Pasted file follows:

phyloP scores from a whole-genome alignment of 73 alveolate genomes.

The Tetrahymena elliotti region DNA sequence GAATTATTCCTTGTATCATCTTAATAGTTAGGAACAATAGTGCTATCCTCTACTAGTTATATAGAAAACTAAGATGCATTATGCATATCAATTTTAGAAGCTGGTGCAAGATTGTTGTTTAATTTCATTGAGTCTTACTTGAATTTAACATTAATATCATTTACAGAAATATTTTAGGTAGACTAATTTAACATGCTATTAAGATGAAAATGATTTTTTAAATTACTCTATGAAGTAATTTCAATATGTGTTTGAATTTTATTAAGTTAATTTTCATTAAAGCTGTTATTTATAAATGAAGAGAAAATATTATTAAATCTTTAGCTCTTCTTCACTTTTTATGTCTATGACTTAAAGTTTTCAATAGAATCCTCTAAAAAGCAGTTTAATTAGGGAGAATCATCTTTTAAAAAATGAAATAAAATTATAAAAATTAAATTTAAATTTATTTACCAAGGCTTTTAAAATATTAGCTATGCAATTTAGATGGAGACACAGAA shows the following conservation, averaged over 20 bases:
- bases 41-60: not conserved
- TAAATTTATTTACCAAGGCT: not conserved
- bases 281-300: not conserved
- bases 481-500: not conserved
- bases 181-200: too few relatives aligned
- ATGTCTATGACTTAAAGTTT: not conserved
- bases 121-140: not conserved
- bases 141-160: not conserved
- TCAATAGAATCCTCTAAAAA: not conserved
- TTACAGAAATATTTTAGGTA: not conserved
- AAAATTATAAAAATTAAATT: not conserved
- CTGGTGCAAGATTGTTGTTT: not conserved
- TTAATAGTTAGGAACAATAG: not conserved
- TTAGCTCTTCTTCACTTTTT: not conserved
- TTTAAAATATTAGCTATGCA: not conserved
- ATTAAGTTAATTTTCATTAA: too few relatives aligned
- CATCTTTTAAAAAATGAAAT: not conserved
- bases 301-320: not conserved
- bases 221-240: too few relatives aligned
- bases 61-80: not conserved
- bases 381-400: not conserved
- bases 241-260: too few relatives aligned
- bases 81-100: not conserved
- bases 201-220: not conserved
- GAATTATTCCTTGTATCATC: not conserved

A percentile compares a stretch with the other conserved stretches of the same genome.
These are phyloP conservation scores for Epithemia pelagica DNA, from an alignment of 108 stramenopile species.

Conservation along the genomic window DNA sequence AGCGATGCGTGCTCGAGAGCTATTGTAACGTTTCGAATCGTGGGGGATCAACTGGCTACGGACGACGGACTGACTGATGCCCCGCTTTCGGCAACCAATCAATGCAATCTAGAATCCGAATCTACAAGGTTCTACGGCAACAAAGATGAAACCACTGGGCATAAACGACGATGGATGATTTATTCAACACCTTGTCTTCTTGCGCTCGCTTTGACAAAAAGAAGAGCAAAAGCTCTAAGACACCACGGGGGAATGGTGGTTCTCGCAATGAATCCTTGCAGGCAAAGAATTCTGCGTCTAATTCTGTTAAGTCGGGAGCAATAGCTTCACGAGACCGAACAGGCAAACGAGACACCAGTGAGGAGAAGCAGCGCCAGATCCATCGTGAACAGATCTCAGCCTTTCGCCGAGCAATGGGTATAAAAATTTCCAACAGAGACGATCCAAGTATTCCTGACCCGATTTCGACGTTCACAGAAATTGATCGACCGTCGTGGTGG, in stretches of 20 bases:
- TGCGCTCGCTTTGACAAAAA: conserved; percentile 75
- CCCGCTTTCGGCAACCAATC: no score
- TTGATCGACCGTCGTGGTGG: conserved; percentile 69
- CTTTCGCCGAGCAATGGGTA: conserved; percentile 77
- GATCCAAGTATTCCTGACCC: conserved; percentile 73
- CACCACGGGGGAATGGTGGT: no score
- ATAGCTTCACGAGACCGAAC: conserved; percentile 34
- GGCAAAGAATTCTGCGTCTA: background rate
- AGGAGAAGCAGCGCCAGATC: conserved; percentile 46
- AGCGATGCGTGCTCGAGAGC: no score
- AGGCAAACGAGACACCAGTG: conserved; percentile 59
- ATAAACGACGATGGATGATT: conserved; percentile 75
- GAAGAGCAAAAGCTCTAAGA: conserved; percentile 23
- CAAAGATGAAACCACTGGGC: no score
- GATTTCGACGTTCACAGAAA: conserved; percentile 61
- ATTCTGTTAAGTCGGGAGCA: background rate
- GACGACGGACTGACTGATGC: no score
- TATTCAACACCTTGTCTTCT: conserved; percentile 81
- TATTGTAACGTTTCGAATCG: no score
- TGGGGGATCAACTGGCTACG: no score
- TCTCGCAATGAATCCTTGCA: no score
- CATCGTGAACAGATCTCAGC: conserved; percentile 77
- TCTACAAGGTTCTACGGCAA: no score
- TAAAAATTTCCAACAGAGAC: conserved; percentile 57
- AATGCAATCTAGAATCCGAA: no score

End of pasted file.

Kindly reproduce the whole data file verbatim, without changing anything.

phyloP scores from a whole-genome alignment of 73 alveolate genomes.

The Tetrahymena elliotti region DNA sequence GAATTATTCCTTGTATCATCTTAATAGTTAGGAACAATAGTGCTATCCTCTACTAGTTATATAGAAAACTAAGATGCATTATGCATATCAATTTTAGAAGCTGGTGCAAGATTGTTGTTTAATTTCATTGAGTCTTACTTGAATTTAACATTAATATCATTTACAGAAATATTTTAGGTAGACTAATTTAACATGCTATTAAGATGAAAATGATTTTTTAAATTACTCTATGAAGTAATTTCAATATGTGTTTGAATTTTATTAAGTTAATTTTCATTAAAGCTGTTATTTATAAATGAAGAGAAAATATTATTAAATCTTTAGCTCTTCTTCACTTTTTATGTCTATGACTTAAAGTTTTCAATAGAATCCTCTAAAAAGCAGTTTAATTAGGGAGAATCATCTTTTAAAAAATGAAATAAAATTATAAAAATTAAATTTAAATTTATTTACCAAGGCTTTTAAAATATTAGCTATGCAATTTAGATGGAGACACAGAA shows the following conservation, averaged over 20 bases:
- bases 41-60: not conserved
- TAAATTTATTTACCAAGGCT: not conserved
- bases 281-300: not conserved
- bases 481-500: not conserved
- bases 181-200: too few relatives aligned
- ATGTCTATGACTTAAAGTTT: not conserved
- bases 121-140: not conserved
- bases 141-160: not conserved
- TCAATAGAATCCTCTAAAAA: not conserved
- TTACAGAAATATTTTAGGTA: not conserved
- AAAATTATAAAAATTAAATT: not conserved
- CTGGTGCAAGATTGTTGTTT: not conserved
- TTAATAGTTAGGAACAATAG: not conserved
- TTAGCTCTTCTTCACTTTTT: not conserved
- TTTAAAATATTAGCTATGCA: not conserved
- ATTAAGTTAATTTTCATTAA: too few relatives aligned
- CATCTTTTAAAAAATGAAAT: not conserved
- bases 301-320: not conserved
- bases 221-240: too few relatives aligned
- bases 61-80: not conserved
- bases 381-400: not conserved
- bases 241-260: too few relatives aligned
- bases 81-100: not conserved
- bases 201-220: not conserved
- GAATTATTCCTTGTATCATC: not conserved

A percentile compares a stretch with the other conserved stretches of the same genome.
These are phyloP conservation scores for Epithemia pelagica DNA, from an alignment of 108 stramenopile species.

Conservation along the genomic window DNA sequence AGCGATGCGTGCTCGAGAGCTATTGTAACGTTTCGAATCGTGGGGGATCAACTGGCTACGGACGACGGACTGACTGATGCCCCGCTTTCGGCAACCAATCAATGCAATCTAGAATCCGAATCTACAAGGTTCTACGGCAACAAAGATGAAACCACTGGGCATAAACGACGATGGATGATTTATTCAACACCTTGTCTTCTTGCGCTCGCTTTGACAAAAAGAAGAGCAAAAGCTCTAAGACACCACGGGGGAATGGTGGTTCTCGCAATGAATCCTTGCAGGCAAAGAATTCTGCGTCTAATTCTGTTAAGTCGGGAGCAATAGCTTCACGAGACCGAACAGGCAAACGAGACACCAGTGAGGAGAAGCAGCGCCAGATCCATCGTGAACAGATCTCAGCCTTTCGCCGAGCAATGGGTATAAAAATTTCCAACAGAGACGATCCAAGTATTCCTGACCCGATTTCGACGTTCACAGAAATTGATCGACCGTCGTGGTGG, in stretches of 20 bases:
- TGCGCTCGCTTTGACAAAAA: conserved; percentile 75
- CCCGCTTTCGGCAACCAATC: no score
- TTGATCGACCGTCGTGGTGG: conserved; percentile 69
- CTTTCGCCGAGCAATGGGTA: conserved; percentile 77
- GATCCAAGTATTCCTGACCC: conserved; percentile 73
- CACCACGGGGGAATGGTGGT: no score
- ATAGCTTCACGAGACCGAAC: conserved; percentile 34
- GGCAAAGAATTCTGCGTCTA: background rate
- AGGAGAAGCAGCGCCAGATC: conserved; percentile 46
- AGCGATGCGTGCTCGAGAGC: no score
- AGGCAAACGAGACACCAGTG: conserved; percentile 59
- ATAAACGACGATGGATGATT: conserved; percentile 75
- GAAGAGCAAAAGCTCTAAGA: conserved; percentile 23
- CAAAGATGAAACCACTGGGC: no score
- GATTTCGACGTTCACAGAAA: conserved; percentile 61
- ATTCTGTTAAGTCGGGAGCA: background rate
- GACGACGGACTGACTGATGC: no score
- TATTCAACACCTTGTCTTCT: conserved; percentile 81
- TATTGTAACGTTTCGAATCG: no score
- TGGGGGATCAACTGGCTACG: no score
- TCTCGCAATGAATCCTTGCA: no score
- CATCGTGAACAGATCTCAGC: conserved; percentile 77
- TCTACAAGGTTCTACGGCAA: no score
- TAAAAATTTCCAACAGAGAC: conserved; percentile 57
- AATGCAATCTAGAATCCGAA: no score